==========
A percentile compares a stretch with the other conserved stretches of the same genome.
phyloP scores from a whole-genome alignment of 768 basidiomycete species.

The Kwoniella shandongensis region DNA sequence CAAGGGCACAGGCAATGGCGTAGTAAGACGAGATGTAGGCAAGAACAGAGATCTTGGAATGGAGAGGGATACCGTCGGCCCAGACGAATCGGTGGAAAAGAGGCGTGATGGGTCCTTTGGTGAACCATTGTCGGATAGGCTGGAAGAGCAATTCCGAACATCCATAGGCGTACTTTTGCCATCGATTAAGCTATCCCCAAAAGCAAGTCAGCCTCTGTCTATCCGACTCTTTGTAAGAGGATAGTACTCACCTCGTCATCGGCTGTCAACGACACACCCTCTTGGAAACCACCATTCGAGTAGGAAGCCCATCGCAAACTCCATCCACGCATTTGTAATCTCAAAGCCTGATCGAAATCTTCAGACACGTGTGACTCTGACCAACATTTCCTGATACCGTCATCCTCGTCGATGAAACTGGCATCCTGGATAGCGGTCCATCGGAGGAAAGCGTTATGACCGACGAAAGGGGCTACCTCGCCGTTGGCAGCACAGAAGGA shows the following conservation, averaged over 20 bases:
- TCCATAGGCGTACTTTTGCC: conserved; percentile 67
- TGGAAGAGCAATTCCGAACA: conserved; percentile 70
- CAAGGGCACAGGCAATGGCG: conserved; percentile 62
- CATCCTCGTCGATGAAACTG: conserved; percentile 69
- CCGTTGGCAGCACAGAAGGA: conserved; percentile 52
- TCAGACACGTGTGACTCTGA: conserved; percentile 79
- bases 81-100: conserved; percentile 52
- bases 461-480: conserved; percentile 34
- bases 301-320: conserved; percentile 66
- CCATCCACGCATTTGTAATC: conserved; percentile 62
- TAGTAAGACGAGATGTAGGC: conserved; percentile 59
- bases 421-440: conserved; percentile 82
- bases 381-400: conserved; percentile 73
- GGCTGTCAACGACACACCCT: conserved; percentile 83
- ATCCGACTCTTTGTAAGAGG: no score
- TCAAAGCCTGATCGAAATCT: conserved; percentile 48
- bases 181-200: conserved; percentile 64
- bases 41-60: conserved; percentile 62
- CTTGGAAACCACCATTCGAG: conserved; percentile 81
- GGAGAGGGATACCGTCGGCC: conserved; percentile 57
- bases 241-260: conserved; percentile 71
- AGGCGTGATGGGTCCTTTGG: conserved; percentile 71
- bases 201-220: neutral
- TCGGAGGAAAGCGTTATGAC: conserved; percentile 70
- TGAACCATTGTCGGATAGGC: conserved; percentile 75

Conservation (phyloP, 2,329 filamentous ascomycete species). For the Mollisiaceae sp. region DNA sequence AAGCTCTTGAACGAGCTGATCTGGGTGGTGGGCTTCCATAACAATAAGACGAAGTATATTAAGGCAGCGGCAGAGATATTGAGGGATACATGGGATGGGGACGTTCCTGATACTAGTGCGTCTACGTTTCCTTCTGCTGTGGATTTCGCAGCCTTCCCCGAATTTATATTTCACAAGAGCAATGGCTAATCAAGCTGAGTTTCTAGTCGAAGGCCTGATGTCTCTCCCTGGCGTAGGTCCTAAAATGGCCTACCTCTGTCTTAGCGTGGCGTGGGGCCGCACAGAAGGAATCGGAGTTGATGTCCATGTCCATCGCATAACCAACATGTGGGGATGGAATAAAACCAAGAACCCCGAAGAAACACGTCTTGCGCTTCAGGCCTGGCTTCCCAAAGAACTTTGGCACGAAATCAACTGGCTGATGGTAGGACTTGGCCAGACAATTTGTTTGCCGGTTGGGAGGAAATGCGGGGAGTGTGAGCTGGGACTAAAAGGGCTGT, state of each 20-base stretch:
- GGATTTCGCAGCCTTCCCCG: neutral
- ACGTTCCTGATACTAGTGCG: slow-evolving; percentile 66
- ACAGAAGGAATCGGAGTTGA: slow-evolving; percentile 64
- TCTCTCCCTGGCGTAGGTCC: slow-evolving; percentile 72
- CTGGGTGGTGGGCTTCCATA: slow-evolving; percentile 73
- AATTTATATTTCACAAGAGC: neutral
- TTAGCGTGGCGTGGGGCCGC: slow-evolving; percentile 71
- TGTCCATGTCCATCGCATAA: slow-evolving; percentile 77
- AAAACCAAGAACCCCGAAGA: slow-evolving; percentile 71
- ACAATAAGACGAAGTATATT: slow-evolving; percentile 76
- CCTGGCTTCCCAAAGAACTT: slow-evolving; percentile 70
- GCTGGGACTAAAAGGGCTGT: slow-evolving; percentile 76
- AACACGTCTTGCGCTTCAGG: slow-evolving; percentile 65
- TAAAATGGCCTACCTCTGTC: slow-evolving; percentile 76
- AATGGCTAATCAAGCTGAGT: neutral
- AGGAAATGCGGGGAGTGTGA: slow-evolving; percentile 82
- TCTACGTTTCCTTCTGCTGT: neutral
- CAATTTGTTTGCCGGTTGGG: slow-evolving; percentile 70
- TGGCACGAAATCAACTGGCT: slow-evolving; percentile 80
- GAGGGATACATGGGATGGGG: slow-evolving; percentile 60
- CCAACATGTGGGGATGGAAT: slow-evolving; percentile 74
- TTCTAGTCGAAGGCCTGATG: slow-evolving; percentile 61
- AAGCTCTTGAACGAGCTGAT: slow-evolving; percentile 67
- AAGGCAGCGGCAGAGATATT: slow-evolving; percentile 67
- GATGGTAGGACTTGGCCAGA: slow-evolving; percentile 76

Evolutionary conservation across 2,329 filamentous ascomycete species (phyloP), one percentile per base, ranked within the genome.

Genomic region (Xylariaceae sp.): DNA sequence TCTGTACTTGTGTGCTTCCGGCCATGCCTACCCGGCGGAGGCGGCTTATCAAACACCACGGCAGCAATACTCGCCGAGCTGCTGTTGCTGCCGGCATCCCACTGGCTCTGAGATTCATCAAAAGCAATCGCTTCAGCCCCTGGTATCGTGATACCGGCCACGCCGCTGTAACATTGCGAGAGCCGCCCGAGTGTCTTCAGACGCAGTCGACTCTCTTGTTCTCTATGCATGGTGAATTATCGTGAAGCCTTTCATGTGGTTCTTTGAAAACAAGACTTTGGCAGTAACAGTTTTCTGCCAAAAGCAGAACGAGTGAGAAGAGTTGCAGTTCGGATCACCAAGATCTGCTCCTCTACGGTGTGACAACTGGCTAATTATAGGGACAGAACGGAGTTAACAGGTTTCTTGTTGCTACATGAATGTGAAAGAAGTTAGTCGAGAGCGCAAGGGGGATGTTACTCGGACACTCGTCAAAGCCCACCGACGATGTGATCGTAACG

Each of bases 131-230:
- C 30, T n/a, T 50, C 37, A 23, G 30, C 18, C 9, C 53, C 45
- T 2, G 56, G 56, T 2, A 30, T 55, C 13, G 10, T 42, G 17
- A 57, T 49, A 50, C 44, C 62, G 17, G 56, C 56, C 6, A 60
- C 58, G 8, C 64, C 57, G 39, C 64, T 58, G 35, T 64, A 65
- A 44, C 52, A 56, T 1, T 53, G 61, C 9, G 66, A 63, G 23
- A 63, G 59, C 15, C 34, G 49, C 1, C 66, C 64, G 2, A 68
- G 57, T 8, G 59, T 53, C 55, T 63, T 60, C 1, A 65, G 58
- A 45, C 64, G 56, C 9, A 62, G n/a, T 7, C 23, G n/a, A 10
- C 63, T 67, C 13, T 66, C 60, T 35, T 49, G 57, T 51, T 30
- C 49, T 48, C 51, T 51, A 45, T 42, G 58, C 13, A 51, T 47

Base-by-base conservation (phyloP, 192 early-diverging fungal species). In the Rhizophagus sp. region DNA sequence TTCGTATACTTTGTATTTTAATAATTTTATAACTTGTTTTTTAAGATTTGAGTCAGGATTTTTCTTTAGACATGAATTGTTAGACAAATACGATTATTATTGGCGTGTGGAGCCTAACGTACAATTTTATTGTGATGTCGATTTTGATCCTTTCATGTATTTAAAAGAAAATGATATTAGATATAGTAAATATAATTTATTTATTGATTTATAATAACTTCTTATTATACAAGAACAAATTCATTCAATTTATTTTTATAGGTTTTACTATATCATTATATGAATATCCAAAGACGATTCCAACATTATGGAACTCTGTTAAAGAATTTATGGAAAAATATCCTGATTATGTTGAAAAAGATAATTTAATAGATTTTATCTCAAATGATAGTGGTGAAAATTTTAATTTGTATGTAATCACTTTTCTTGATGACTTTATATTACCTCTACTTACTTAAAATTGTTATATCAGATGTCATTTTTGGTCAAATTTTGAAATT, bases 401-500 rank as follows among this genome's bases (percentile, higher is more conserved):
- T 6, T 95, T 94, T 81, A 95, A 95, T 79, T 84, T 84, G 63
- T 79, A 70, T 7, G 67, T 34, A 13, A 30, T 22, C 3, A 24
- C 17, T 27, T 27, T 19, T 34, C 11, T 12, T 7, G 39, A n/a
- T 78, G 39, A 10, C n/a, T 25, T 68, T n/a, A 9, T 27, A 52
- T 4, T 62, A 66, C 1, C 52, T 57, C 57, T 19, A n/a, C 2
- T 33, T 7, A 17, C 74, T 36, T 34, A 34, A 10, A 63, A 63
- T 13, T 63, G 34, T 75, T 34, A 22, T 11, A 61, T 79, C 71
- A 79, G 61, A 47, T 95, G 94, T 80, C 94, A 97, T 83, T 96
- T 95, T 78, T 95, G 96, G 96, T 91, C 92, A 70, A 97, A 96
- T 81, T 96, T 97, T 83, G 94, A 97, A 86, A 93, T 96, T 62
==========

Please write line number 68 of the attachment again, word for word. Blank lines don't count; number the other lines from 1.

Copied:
Base-by-base conservation (phyloP, 192 early-diverging fungal species). In the Rhizophagus sp. region DNA sequence TTCGTATACTTTGTATTTTAATAATTTTATAACTTGTTTTTTAAGATTTGAGTCAGGATTTTTCTTTAGACATGAATTGTTAGACAAATACGATTATTATTGGCGTGTGGAGCCTAACGTACAATTTTATTGTGATGTCGATTTTGATCCTTTCATGTATTTAAAAGAAAATGATATTAGATATAGTAAATATAATTTATTTATTGATTTATAATAACTTCTTATTATACAAGAACAAATTCATTCAATTTATTTTTATAGGTTTTACTATATCATTATATGAATATCCAAAGACGATTCCAACATTATGGAACTCTGTTAAAGAATTTATGGAAAAATATCCTGATTATGTTGAAAAAGATAATTTAATAGATTTTATCTCAAATGATAGTGGTGAAAATTTTAATTTGTATGTAATCACTTTTCTTGATGACTTTATATTACCTCTACTTACTTAAAATTGTTATATCAGATGTCATTTTTGGTCAAATTTTGAAATT, bases 401-500 rank as follows among this genome's bases (percentile, higher is more conserved):